• Replace 2 cups of the flour with whole wheat, rye or barley flour.

  • Add any of the following to the cooled oats: wheat germ, oat bran, sesame seeds, flax seeds, poppy seeds, ground walnuts or ground hazelnuts. I use about 2 tablespoons of each, typically adding no more than three things.

  • Use molasses or honey instead of brown sugar

  • Cook the oats in beer instead of water

It’s challah-ish. Or I think it will be. It’s my basic egg bread recipe. I don’t eat challah often enough to compare.

Mmm, oatmeal bread.

Well, I had planned to make bread today. However, I spoke with my Terminix guy today, and it appears that I have Indianmeal Moths. I wondered what those little wormy things were and where they came from. I won’t be making any bread until I buy flour that isn’t contaminated by bugs. I hate bugs.

When you buy flour or grains, throw them in the freezer for 24 hours. If there are eggs, they’ll be dead, and you won’t find out about them.

Unless they’re black.

You can get black food colouring.

The egg bread turned out well.

I make naan by just doing a standard white bread recipe plus a half cup of yogurt, so you get a soft, stretchy dough. After the first rise, set your oven to its hottest broil setting. When it’s very hot, start stretching out pieces of naan- thin, and about a foot by six inches, but whatever you feel like is fine. Put it on a baking sheet and cook it for about a minute and a half, or until it’s brown. While it’s cooking prepare another piece. Keep going until your dough’s all gone. It works best if you have one person cooking and one stretching. Tortillas are easier with two people, too.

Oooooh, that’s awesome! I can’t wait to try that!

I bake all my own bread. I use Julia Child’s recipe for white bread:

2.5 C warm water (about 105 degrees. I have an instant read thermometer - great investment)
7 C bread flour
4 T Butter, softened
1 T sugar (I use honey for a little extra flavour)
1 T salt (I use kosher salt)
1 T yeast

In a bowl mix warm water, sweetener and yeast. I use a tupperware type plastic bowl with a lid so I can shake it up to mix it. Let sit for 5 minutes to proof the yeast. Put the rest of the water and about have the flour in a mixing bowl and combine A stand mixer is your friend. Add the rest of the flour and the yeast mixture. When the dough comes together, add the butter one tablespoon at a time. Mix again until the dough comes back together. Add more flour if the consistancy warrents it. The flour/water ratio is roughly 3-1, but humidity and other things can change it. Knead about 10 minutes with your mixer, then put it on a floured surface and knead by hand until you get the dough right. You’ll know it when you feel it, but you can do the window test and take a walnut-sized ball of dough, flatten it out and pull it until the dough has a membrane, rather than just bbreaking apart.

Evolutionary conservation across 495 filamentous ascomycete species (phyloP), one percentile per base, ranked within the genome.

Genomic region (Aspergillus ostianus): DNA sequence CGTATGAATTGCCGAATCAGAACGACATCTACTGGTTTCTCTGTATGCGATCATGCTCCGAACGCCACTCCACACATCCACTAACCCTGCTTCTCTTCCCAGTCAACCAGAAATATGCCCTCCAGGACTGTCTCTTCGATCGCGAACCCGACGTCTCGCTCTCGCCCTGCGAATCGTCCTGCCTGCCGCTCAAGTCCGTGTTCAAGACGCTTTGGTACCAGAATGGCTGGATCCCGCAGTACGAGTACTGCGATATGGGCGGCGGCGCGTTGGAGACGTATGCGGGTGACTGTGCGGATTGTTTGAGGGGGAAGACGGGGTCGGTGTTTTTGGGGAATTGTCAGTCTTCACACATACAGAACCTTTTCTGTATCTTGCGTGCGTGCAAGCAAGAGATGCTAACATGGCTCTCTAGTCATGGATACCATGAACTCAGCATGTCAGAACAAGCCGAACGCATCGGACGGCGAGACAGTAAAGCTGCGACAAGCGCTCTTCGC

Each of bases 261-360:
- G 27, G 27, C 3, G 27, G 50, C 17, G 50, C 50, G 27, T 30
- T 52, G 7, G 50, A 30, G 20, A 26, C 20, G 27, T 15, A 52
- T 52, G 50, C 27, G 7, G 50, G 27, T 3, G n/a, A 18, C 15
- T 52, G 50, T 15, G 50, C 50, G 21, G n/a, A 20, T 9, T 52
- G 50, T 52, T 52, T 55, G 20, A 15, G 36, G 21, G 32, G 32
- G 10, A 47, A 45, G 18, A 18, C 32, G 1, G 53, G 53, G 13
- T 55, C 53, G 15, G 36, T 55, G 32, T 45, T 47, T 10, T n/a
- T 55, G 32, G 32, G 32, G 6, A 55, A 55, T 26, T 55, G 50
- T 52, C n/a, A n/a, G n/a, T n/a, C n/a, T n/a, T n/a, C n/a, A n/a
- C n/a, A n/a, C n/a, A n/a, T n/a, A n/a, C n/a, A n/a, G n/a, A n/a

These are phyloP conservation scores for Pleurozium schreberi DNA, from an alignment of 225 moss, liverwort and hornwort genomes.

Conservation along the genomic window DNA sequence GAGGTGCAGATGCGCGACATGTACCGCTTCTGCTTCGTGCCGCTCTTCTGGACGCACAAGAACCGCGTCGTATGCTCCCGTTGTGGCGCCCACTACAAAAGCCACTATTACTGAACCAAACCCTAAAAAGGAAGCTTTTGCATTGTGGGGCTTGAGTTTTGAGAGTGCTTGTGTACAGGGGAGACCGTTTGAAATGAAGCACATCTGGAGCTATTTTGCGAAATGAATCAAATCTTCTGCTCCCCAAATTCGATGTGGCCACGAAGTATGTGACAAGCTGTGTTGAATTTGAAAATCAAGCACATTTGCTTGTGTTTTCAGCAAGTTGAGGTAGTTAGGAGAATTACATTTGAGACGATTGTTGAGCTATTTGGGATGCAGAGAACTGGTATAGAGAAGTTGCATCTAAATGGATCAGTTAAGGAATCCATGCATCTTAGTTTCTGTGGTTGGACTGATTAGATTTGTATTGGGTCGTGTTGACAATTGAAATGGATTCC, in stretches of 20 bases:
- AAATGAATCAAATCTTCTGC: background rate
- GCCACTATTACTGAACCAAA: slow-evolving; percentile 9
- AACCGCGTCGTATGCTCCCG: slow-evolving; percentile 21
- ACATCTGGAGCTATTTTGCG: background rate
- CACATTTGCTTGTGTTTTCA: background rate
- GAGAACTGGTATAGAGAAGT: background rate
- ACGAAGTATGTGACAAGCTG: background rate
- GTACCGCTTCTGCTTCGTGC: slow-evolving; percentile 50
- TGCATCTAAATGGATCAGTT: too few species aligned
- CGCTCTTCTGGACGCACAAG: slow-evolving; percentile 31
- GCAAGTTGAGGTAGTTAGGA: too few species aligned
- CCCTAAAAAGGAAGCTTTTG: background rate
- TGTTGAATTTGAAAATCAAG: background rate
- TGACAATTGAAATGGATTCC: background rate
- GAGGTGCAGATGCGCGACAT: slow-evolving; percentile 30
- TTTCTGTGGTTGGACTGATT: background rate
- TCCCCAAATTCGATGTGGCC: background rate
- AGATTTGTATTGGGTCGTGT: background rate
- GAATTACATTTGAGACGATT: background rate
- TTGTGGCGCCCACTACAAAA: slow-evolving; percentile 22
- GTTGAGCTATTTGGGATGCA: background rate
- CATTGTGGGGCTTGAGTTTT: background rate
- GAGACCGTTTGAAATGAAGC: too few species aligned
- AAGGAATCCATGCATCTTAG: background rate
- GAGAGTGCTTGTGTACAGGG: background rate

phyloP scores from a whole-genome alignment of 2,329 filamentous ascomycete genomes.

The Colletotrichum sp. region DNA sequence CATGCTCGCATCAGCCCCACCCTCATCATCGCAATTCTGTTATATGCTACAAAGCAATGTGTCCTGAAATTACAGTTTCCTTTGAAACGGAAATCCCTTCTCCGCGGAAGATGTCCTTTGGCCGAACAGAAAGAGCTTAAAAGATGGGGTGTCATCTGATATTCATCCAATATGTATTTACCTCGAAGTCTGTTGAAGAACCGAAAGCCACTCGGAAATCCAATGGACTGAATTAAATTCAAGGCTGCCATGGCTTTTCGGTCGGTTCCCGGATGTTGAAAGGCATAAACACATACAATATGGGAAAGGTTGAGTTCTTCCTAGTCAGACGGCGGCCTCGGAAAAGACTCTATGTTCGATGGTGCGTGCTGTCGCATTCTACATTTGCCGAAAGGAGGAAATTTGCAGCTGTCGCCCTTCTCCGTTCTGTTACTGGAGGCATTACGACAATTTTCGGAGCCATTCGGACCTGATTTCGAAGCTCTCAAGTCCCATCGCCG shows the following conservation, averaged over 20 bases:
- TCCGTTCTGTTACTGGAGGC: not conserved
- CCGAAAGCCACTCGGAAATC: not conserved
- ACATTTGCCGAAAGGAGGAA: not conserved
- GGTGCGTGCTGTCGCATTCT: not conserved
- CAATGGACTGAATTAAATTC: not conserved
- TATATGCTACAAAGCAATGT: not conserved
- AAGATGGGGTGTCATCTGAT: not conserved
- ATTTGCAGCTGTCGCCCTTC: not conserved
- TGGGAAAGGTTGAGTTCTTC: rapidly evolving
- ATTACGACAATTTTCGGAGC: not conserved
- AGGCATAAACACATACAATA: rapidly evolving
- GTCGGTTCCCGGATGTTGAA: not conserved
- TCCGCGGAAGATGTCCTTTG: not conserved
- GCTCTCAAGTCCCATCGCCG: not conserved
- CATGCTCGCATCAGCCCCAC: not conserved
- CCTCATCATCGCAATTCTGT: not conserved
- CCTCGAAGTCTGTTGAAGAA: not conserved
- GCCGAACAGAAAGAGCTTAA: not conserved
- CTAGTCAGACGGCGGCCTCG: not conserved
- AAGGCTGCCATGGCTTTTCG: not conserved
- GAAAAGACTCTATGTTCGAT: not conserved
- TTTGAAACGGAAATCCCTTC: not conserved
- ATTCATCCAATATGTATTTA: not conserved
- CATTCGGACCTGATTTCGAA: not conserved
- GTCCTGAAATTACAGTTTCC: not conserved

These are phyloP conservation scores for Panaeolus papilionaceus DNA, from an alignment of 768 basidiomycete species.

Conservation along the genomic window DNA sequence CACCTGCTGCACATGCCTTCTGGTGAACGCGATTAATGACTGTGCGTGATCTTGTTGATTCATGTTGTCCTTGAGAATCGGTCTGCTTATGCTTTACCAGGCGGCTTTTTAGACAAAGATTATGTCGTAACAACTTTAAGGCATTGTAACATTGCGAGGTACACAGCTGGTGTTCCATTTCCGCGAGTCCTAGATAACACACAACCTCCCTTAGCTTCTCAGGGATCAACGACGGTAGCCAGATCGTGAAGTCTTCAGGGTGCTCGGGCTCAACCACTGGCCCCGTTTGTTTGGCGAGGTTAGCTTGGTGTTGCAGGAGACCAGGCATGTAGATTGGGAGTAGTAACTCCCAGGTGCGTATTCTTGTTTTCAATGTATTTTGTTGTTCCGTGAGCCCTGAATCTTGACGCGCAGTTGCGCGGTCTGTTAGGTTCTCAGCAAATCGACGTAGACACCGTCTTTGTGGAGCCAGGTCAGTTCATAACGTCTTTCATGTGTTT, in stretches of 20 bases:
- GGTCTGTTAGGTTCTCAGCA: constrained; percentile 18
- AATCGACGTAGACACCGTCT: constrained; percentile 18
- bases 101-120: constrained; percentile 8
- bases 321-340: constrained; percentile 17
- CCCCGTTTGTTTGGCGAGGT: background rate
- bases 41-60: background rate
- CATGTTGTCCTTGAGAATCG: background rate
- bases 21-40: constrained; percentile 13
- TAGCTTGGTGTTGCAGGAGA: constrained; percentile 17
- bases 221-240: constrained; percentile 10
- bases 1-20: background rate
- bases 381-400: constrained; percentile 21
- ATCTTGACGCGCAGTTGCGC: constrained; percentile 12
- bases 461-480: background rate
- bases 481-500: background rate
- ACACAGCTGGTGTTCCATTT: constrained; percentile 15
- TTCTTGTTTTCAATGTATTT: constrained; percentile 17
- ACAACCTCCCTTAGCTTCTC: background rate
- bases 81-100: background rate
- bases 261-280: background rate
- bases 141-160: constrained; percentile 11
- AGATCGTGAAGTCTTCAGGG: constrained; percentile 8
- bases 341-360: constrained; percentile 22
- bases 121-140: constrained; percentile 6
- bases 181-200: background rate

Rise your dough until it’s doubled. When putting the dough in the bowl (or whatever) to rise, grease the bowl and turn the dough around in it so it is coated with the grease. That way it won’t dry out. I always had a hard time figuring out when “doubling” had occurred, because bowls have flared sides and it just doesn’t tell you.Now I use Alton Brown’s trick of rising my dough in a cylindrical plastic food starage container. I put a rubberband around at the level of the dough, and another at twice that height. When the dough reaches the 2nd band, your dough has risen enough. Turn out your dough and knead it a bit to get the air bubbles out. Divide it in two. Shape into loaves and let rise again in the bread pans, covered with plastic wrap.